Cringing at Your Little Chicken Ways? Reimagining Art #3

Some design moves are easy when making artwork. For instance, I’ve embroidered an apple on this swatch of wool. So without using a pattern or drawing, what do I improvise next to add interest to the design?

Simple answer- stitch a branch for the apple. With a branch, you can imagine that a tree supports the apple. By adding the bough, the background fabric now evokes the sky. And in my case, the apple looks ready for picking, and apple pie is in the future! The yellow branch is the next element that supports the story of this design.

Tip: Be Fearless!

And just like any good story, now comes the scary part! Suddenly you discover there are no easy design moves, and the word “improvisation” jumps out to grab you! You entertain self-doubts, indulge in second-guessing, and cringe at your little chicken ways. Improvisation stops a lot of us cold.

But I ask you to be fearless! Cut that fabric! Snip that thread! Bravely use a color with no name!

And that’s what I did. I bravely trimmed the square edges from the purple wool into a loopy border. It was scary! And now I need a really big piece of apple pie.

I’ll Show You Mine If You’ll Show Me Yours: Reimagining Art #2

Is there a half-finished project lurking in your studio? Maybe it’s time to reimagine how to complete that piece of artwork, time to look at it from a different perspective. Here’s an example. Five years ago I stitched this swatch of wool as a step-out for the Tasty Apple project in my book Joyful Stitching. Now I’m using it to jumpstart my next free-form embroidery project.

Tip O’the Day: Contrast is Your Friend

The leaf was already filled in with lazy daisy stitches in a variegated size 8 thread saving me some work. So I’ve filled in the remaining apple shape with lots of textural stitches like scattered seed stitches, needle weaving, and my favorite, grids of blanket stitches with French knots placed in the boxes.

Notice that dashed line around the leaf, stem, and apple? That’s a back stitch. I’ve embroidered the back stitch with a light green thread (Sprouts size 8). This thread not only outlines the shapes but is in high contrast with the background fabric. Contrast of color or value defines shapes and projects them from the background. So if you want something to show up, use colors that are in sharp contrast in color or value.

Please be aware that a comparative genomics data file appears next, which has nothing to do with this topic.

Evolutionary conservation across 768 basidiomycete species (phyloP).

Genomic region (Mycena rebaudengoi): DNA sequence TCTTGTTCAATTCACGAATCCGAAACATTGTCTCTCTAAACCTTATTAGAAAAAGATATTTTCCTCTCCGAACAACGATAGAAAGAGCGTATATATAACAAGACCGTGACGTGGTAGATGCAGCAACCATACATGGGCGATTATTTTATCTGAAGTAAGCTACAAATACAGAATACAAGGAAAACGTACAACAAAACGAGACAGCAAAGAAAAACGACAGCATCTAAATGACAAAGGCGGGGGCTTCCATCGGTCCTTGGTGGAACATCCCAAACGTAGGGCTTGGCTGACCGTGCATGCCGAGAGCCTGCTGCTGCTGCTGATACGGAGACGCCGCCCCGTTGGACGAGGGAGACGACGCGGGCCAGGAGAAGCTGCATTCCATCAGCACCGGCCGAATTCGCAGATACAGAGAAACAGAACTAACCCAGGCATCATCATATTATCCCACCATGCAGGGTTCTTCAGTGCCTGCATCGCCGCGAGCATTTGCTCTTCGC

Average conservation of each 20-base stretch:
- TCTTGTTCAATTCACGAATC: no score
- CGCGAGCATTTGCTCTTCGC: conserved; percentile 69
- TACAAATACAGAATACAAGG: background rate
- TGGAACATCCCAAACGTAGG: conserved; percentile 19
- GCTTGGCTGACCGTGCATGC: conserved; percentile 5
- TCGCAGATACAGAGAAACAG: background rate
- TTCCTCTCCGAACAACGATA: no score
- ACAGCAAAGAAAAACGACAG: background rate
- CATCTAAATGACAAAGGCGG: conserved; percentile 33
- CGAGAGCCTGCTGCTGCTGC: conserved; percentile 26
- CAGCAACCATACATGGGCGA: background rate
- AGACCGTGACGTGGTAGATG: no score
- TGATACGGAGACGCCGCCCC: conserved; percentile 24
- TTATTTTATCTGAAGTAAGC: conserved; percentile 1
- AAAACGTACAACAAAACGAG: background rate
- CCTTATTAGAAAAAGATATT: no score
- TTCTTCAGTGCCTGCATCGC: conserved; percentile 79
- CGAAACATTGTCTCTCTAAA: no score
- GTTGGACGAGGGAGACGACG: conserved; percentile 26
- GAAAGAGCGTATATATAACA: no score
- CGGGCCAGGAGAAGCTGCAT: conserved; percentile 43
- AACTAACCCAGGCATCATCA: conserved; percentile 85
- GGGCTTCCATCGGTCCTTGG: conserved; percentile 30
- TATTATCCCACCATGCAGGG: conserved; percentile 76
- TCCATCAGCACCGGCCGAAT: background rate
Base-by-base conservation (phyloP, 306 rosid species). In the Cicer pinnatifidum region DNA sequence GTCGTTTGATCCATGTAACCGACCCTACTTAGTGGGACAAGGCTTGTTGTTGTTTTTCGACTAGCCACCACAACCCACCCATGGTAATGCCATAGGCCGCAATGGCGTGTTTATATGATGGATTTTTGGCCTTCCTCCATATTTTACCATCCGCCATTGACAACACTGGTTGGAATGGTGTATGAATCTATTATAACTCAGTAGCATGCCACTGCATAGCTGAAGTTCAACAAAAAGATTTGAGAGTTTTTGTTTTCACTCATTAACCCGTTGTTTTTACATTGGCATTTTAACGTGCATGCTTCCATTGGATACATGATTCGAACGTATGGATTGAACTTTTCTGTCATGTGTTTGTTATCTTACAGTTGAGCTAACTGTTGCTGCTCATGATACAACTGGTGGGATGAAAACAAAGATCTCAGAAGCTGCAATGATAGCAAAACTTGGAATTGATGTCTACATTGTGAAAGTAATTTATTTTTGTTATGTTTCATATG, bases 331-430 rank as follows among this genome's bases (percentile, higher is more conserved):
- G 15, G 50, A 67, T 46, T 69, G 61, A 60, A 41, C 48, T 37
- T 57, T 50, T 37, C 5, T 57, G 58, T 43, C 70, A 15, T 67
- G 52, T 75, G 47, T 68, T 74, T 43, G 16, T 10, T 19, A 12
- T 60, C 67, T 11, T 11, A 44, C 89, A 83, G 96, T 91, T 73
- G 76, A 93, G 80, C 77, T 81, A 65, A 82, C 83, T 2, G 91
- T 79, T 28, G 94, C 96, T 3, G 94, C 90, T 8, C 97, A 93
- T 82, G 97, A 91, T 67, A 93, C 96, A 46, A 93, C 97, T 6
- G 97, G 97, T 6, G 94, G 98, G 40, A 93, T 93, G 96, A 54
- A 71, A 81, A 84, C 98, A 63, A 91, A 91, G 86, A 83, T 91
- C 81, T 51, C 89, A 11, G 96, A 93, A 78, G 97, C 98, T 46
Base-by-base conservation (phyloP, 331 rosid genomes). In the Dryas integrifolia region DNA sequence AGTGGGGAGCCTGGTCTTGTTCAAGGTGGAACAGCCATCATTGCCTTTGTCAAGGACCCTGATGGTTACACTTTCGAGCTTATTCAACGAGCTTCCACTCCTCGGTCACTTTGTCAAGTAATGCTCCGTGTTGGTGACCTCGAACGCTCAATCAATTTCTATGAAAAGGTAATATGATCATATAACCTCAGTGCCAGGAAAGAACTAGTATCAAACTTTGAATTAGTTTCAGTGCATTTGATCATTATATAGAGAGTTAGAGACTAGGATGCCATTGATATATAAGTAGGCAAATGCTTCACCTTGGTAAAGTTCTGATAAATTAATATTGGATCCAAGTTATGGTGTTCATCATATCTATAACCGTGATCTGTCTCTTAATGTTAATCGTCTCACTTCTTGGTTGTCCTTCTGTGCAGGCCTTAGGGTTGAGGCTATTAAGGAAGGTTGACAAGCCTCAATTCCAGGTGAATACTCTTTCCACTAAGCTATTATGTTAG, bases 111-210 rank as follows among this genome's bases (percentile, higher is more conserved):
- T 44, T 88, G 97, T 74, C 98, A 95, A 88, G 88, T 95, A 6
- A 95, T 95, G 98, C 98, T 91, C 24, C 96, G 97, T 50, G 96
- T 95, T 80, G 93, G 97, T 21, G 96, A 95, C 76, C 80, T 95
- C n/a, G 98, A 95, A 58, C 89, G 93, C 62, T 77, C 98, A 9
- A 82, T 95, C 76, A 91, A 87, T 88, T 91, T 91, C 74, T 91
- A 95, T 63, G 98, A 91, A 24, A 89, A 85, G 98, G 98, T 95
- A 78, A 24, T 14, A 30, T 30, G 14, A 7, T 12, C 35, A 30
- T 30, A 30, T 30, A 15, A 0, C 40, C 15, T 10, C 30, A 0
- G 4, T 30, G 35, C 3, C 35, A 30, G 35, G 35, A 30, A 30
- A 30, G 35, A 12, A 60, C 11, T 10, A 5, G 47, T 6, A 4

Now that I’ve shown you mine. Can you show me yours? I’d love to see what you’re working on in our reimagination series. Email me at laura at artfabrik.com.

Planner or Improviser? Reimagining Art #1

Are you a planner or an improviser? For a large piece of artwork, I’m a planner. Sketching the design and then creating a pattern gives me a sense of control. These boundaries help define my vision of the piece.

But with smaller artwork, I’m an improviser. A good example is the FrankenStitch Story seen here. The spontaneity of the improvisational process fills me with a sense of freedom and joy!

And if you enjoy the process and challenge of improvisational embroidery, why not make more?

The trigger for my next embroidery is a leftover step-out from the Tasty Apple project in Joyful Stitching. (I was thinking of calling the project Daughter of FrankenStitch! Ummm… maybe not.)

The stages or step-outs for the Tasty Apple project are stitched on a rich purple felted wool. My friendly wool provider, Tracy Trevethan, hand-dyes beautiful colors. I should know I own a lot of it!

I have four swatches with partial hand embroidery to choose from.

And this is the one I picked for the embroidery project. Why? Because the leaf is already filled in with lots of lazy daisy stitches. Don’t you love how the variegated size 8 Lime Frappe changes color across the leaf shape, adding interest and zing?

I hope you’ll join me and follow the process for this next improvisational embroidery. Who knows what will happen? Think of the possibilities!